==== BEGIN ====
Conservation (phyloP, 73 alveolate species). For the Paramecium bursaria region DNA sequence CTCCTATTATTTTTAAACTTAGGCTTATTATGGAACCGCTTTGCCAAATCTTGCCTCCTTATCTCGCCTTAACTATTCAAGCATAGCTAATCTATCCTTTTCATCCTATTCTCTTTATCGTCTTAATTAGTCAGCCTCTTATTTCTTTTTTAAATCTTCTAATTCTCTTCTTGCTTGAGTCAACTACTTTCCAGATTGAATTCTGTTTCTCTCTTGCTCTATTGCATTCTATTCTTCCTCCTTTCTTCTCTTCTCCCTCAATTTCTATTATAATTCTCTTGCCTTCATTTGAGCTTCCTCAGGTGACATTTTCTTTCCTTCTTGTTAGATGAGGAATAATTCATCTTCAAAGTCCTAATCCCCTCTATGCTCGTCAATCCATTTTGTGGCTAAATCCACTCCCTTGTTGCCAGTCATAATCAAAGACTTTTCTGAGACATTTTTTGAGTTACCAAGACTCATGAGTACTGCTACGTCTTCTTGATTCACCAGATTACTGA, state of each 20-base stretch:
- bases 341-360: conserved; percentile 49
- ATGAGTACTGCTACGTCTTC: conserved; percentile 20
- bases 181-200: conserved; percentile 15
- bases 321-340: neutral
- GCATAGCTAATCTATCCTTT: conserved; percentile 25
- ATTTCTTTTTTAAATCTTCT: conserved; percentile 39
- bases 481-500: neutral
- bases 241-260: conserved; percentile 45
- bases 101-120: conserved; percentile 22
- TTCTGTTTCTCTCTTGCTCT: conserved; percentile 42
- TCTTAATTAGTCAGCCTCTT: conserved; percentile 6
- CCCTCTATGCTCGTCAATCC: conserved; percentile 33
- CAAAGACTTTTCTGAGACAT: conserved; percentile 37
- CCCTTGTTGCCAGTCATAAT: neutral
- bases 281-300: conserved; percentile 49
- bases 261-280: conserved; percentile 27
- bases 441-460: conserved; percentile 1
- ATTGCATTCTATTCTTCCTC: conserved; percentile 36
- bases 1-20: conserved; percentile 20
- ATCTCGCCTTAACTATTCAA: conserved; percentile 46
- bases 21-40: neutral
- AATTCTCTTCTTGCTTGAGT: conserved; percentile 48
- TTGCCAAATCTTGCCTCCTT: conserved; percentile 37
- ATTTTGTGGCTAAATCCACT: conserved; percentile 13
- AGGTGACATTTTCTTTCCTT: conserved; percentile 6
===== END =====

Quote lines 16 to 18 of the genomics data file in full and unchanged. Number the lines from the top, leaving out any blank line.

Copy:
- bases 281-300: conserved; percentile 49
- bases 261-280: conserved; percentile 27
- bases 441-460: conserved; percentile 1